In my opinion, lease, take more lessons, and work around the barn to learn about everything about horses, not just from a riding aspect. There is much much more to riding, grooming, and working around the barn.
    06-16-2009, 10:37 PM
If I were you I would buy anything other than a really safe and well trained horse, so you can gain confidence while learning. If you have the money now, and you know that you are going to stick with horses I don't see anything wrong with buying a horse now, as long as it's the right one! I think it will help you learn.

I think you should consider an older (15+ yo) well trained horse that will help you gain confidence. A lady at my barn got her first horse when she was 40. He was 27. She still has him four years later, and she has learned SO much from him. He's still going strong and is really happy and healthy.

Good luck and welcome back to the horse world! Keep us updated!
    06-17-2009, 12:25 AM
Since you're new to lessons you're still in the warm and fuzzy stage. I'd wait for a few years until you know you'll want a forever horse. Also, I think it's important to board for a year or so until you are better, and safer, with horses.

When it comes time to purchase a horse, I'd recommend letting your trainer find the horse for you. Your trainer will better recognize your needs. It's awfully easy to be blinded by pretty horsey lust.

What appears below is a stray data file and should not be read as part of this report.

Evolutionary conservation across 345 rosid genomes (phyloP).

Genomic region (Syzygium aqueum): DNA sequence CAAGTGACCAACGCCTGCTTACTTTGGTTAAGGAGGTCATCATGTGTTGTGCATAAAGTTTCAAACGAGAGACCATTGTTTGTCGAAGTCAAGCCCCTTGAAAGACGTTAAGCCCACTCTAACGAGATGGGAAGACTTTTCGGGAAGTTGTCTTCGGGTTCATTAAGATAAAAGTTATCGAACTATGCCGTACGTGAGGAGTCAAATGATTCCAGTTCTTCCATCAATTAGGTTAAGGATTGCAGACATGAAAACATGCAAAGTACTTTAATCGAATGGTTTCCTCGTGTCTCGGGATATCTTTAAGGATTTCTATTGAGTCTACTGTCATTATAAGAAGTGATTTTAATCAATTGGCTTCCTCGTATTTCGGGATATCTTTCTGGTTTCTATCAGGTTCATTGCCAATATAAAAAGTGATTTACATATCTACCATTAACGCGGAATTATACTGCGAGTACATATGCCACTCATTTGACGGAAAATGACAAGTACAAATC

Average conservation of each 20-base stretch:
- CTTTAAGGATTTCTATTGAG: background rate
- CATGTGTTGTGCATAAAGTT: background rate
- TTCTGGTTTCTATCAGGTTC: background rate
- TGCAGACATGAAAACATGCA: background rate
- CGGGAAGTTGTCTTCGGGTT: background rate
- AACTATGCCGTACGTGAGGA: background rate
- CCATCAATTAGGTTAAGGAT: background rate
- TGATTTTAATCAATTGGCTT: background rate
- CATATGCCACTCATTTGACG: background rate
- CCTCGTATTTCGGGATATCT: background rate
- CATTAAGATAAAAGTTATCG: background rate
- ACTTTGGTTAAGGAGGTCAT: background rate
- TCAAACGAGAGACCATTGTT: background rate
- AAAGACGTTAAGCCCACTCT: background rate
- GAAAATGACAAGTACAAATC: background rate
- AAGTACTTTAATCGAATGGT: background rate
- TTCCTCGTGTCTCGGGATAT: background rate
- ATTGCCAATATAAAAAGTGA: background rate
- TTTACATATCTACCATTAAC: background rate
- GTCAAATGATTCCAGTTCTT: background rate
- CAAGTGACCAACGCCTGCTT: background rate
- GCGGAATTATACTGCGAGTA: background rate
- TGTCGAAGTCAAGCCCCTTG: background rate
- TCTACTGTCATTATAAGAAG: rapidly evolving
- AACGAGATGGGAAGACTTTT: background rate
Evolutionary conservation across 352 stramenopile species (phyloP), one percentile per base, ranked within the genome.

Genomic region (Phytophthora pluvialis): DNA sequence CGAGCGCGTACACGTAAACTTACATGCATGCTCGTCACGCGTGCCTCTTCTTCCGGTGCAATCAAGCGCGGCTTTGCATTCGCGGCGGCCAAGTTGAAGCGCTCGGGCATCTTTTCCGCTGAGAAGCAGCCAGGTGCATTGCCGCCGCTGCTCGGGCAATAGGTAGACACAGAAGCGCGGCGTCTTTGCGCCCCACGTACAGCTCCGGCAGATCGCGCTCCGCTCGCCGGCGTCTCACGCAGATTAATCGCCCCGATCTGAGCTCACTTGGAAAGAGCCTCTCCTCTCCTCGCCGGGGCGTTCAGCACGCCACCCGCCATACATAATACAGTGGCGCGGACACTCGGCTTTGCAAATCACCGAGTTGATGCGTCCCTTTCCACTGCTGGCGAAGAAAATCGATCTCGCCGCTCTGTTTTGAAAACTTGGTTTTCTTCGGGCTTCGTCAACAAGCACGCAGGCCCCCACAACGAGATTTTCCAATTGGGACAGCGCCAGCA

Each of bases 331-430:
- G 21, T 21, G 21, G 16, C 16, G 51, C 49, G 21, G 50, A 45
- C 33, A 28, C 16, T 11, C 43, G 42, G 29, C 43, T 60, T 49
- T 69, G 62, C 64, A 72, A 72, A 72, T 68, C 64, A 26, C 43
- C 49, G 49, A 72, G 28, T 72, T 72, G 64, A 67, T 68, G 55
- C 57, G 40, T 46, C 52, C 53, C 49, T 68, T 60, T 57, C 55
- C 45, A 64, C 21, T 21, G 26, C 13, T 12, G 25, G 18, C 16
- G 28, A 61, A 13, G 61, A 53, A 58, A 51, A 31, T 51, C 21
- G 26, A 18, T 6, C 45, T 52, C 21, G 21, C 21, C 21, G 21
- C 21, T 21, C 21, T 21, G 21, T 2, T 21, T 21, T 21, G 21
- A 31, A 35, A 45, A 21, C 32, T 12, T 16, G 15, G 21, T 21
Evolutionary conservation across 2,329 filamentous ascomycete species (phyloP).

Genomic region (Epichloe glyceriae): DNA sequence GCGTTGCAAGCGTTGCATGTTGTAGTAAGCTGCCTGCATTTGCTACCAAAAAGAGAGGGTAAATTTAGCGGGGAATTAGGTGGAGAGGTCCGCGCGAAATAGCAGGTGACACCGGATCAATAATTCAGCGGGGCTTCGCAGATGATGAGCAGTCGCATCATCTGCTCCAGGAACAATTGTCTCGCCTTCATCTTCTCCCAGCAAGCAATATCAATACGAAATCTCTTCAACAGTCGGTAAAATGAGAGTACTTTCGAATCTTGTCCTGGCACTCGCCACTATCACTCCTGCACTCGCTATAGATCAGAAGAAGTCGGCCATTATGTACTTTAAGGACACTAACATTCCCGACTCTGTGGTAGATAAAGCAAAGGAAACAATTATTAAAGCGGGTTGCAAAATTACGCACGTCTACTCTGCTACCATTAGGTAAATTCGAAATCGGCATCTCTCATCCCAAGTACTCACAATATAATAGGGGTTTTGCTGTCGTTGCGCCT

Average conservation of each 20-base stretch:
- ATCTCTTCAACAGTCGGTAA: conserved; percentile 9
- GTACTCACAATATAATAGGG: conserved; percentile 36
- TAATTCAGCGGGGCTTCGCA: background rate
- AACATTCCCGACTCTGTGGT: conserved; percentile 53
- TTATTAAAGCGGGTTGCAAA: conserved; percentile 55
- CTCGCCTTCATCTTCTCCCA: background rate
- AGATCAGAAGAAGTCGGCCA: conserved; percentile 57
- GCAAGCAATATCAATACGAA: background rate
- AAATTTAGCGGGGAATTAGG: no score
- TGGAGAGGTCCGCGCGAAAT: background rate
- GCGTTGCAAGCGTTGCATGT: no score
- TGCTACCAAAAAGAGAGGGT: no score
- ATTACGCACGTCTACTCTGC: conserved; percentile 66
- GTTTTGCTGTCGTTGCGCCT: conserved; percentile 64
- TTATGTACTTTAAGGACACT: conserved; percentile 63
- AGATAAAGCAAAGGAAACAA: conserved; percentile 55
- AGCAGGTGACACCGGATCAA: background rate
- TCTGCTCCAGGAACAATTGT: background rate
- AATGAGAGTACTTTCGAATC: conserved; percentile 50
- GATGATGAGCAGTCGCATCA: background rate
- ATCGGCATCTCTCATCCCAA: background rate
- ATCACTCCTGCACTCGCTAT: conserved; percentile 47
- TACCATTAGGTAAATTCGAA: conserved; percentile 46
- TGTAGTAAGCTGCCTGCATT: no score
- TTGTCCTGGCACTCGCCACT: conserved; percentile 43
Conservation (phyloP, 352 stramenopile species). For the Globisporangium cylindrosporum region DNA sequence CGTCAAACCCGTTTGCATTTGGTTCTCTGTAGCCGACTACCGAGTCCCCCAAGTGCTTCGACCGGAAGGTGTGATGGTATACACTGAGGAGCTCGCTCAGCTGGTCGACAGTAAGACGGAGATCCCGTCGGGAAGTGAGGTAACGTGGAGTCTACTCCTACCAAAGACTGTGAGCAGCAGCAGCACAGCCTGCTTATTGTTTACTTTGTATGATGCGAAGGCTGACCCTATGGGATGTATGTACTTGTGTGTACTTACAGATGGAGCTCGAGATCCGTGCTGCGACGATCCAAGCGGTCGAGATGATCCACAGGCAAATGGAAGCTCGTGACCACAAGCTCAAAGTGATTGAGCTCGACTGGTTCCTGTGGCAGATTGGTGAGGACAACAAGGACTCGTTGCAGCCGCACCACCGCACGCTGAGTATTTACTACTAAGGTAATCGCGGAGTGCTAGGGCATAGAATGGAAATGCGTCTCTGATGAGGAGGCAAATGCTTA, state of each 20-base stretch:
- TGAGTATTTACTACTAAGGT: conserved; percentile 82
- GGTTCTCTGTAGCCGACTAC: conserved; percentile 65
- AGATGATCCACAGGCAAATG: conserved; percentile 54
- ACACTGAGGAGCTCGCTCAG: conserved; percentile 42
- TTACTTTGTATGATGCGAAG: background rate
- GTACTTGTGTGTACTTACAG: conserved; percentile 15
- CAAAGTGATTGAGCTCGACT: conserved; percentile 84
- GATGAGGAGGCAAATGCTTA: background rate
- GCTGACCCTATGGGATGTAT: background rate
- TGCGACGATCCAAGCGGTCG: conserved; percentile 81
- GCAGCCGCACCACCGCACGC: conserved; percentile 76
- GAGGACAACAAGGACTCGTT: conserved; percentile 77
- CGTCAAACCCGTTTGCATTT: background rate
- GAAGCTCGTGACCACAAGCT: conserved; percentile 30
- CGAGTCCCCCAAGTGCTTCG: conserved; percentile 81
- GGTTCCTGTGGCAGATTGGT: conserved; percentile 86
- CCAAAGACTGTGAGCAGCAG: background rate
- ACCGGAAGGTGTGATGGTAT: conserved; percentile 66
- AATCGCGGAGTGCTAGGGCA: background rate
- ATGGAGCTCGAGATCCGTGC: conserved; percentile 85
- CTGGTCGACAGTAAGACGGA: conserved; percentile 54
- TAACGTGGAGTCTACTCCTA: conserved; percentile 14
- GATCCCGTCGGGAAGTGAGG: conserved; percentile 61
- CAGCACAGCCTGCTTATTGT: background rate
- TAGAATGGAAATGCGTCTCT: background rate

06-17-2009, 12:51 AM
Originally Posted by saraltx    
Also, if I decide to get an older, well-trained horse, would you suggest to get some experience first (and how much, if a standard answer on this can be given at all), or to get a horse as a beginner and ride it during and in between lessons, to sort of grow together? I'm afraid to somehow mess up a good horse as long as I'm not confident in my riding, but on the other hand having my own horse would give me more practice. On the other hand, if I only ride my own horse, I may be sort of unprepared for riding a different horse with a different temperament and personality at some point.
The mare I currently have is an 18 year old QH, I bought her from a friend who was helping me look for a confidence builder. A gelding I used to own was extremely herd bound and buddy sour and when I tried to test the waters to work with him on it, he did a 180 and bolted back to the barn and I went flying, this horse also reared on me, he didn't full out rear, but when a horse's feet leave the ground simultaneously, it's a rear and I didn't want to mess around with it.